The narrator of Always Coca-Cola, Abeer Ward (fragrant rose, in Arabic), daughter of a conservative family, admits wryly that her name is also the name of her father’s flower shop. Abeer’s bedroom window is filled by a view of a Coca-Cola sign featuring the image of her sexually adventurous friend, Jana. From the novel’s opening paragraph—“When my mother was pregnant with me, she had only one craving. That craving was for Coca-Cola”—first-time novelist Alexandra Chreiteh asks us to see, with wonder, humor, and dismay, how inextricably confused naming and desire, identity and branding are. The names—and the novel’s edgy, cynical humor—might be recognizable across languages, but Chreiteh’s novel is first and foremost an exploration of a specific Lebanese milieu. Critics in Lebanon have called the novel “an electric shock.”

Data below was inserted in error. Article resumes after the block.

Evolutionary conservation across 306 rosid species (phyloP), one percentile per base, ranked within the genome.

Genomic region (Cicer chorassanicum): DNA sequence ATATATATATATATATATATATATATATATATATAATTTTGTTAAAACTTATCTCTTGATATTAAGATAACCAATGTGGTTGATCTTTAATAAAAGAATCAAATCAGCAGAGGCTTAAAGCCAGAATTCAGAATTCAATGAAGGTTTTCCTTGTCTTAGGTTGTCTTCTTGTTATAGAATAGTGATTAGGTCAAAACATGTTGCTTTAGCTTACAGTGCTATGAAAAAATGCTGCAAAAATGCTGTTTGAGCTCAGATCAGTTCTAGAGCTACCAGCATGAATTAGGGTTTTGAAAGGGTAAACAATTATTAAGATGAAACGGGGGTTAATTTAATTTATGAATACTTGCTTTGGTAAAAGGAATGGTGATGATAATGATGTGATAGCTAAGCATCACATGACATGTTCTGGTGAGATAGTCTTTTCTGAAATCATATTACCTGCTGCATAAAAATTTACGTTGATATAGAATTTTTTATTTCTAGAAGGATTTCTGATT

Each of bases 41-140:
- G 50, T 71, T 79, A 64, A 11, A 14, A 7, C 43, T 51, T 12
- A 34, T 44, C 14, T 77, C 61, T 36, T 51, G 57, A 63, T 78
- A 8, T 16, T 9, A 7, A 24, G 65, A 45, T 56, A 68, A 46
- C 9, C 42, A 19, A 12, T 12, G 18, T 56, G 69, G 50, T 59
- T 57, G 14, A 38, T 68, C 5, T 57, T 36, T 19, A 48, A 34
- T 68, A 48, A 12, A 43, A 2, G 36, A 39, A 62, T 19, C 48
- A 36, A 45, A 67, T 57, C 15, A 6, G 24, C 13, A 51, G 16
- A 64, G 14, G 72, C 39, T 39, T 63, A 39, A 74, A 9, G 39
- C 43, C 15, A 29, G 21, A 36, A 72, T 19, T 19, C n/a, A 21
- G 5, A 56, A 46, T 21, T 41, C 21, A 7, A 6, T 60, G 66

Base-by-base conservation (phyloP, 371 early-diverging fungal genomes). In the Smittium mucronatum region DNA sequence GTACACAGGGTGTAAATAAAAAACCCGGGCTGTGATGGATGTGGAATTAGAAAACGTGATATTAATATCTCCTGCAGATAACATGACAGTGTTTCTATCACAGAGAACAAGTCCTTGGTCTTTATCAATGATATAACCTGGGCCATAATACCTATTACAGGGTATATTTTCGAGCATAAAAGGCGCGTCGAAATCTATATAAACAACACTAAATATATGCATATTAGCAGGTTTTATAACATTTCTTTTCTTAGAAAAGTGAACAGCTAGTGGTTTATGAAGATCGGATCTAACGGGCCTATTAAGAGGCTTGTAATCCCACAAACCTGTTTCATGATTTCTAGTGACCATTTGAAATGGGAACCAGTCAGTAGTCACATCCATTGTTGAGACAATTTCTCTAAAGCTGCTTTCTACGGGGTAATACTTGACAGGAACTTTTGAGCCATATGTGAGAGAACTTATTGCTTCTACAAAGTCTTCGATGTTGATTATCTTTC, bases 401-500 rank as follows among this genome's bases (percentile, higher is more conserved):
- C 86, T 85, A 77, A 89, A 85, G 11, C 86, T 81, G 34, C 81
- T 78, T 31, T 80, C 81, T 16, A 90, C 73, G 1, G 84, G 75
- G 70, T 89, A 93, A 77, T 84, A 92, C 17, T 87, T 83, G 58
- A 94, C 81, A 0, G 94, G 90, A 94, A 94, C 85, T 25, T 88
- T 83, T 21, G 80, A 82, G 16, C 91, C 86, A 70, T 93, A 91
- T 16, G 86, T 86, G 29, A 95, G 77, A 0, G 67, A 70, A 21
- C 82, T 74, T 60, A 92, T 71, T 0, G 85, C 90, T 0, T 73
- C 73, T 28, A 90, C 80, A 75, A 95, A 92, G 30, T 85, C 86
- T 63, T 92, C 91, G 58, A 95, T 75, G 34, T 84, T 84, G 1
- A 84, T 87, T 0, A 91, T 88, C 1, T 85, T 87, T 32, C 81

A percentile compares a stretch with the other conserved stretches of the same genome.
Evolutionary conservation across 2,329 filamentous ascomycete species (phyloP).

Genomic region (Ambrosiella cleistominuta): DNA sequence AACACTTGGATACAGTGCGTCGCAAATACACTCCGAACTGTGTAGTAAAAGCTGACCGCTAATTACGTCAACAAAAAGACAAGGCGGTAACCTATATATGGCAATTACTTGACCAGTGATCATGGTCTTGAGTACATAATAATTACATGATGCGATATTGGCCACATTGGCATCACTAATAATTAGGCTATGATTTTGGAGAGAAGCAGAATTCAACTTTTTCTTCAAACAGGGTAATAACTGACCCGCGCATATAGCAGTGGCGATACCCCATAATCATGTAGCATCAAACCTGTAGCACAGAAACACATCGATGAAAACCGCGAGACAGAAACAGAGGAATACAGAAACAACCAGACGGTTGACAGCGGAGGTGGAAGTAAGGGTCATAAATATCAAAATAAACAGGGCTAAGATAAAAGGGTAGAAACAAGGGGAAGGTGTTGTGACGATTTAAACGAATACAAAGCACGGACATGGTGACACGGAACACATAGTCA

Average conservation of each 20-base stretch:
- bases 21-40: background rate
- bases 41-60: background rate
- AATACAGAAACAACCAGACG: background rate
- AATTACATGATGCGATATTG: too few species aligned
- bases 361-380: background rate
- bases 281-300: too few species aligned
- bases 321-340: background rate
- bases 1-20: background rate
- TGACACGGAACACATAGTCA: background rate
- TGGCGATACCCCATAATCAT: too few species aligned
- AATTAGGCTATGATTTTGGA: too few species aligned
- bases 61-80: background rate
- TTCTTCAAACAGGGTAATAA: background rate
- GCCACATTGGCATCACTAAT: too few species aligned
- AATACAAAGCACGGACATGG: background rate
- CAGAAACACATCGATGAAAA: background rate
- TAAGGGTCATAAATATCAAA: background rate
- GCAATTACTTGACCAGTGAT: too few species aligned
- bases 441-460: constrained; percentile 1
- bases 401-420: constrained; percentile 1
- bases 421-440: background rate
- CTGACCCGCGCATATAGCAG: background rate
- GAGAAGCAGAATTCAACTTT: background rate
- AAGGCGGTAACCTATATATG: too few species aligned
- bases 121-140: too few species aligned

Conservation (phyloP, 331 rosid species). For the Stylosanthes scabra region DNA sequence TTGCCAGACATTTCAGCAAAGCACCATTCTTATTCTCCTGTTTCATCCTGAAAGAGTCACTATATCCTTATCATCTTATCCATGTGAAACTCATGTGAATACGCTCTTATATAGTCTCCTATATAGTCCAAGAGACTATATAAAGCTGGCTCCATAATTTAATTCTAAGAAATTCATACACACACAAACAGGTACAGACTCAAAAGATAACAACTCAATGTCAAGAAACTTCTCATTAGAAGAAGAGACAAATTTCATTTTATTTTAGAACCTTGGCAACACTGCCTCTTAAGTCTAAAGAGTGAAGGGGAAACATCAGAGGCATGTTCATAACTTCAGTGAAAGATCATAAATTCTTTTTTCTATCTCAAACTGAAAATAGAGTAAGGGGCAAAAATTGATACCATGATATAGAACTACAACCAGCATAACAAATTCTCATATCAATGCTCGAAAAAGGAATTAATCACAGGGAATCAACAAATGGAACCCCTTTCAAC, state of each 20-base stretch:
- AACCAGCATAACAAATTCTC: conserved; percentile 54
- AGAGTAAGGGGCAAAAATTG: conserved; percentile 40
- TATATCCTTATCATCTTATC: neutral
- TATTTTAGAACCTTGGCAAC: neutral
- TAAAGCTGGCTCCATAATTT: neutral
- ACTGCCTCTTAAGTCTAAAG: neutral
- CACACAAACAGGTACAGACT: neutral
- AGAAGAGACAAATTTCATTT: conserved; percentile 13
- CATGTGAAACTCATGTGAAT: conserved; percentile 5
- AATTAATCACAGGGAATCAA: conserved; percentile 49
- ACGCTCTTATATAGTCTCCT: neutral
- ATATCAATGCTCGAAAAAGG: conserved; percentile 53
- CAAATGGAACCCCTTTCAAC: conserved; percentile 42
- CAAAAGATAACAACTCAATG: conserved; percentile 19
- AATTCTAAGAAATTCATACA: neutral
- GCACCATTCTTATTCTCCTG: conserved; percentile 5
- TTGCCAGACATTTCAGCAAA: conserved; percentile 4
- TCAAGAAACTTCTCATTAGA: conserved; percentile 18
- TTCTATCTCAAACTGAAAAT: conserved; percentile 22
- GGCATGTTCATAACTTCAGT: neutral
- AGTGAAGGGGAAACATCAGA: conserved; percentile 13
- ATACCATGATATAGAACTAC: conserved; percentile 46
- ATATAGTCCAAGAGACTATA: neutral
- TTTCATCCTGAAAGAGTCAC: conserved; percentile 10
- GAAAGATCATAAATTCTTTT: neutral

Alexandra Chreiteh is a Lebanese novelist, whose first novel Always Coca-Cola was translated into English and German. She is currently pursuing a PhD in comparative literature at Yale University and also working on her third novel. Michelle Hartman is Associate Professor of Arabic Literature at the Institute of Islamic Studies at McGill and a literary translator from Arabic and French into English. She has translated Arabic novels by Muhammad Kamil al-Khatib, Just Like a River, Iman Humaydan, Other Lives and Wild Mulberries, and Alexandra Chreiteh’s first novel, Always Coca-Cola. She has also translated a collection of Arabic and French language short stories by Lebanese authors, Beirut Noir.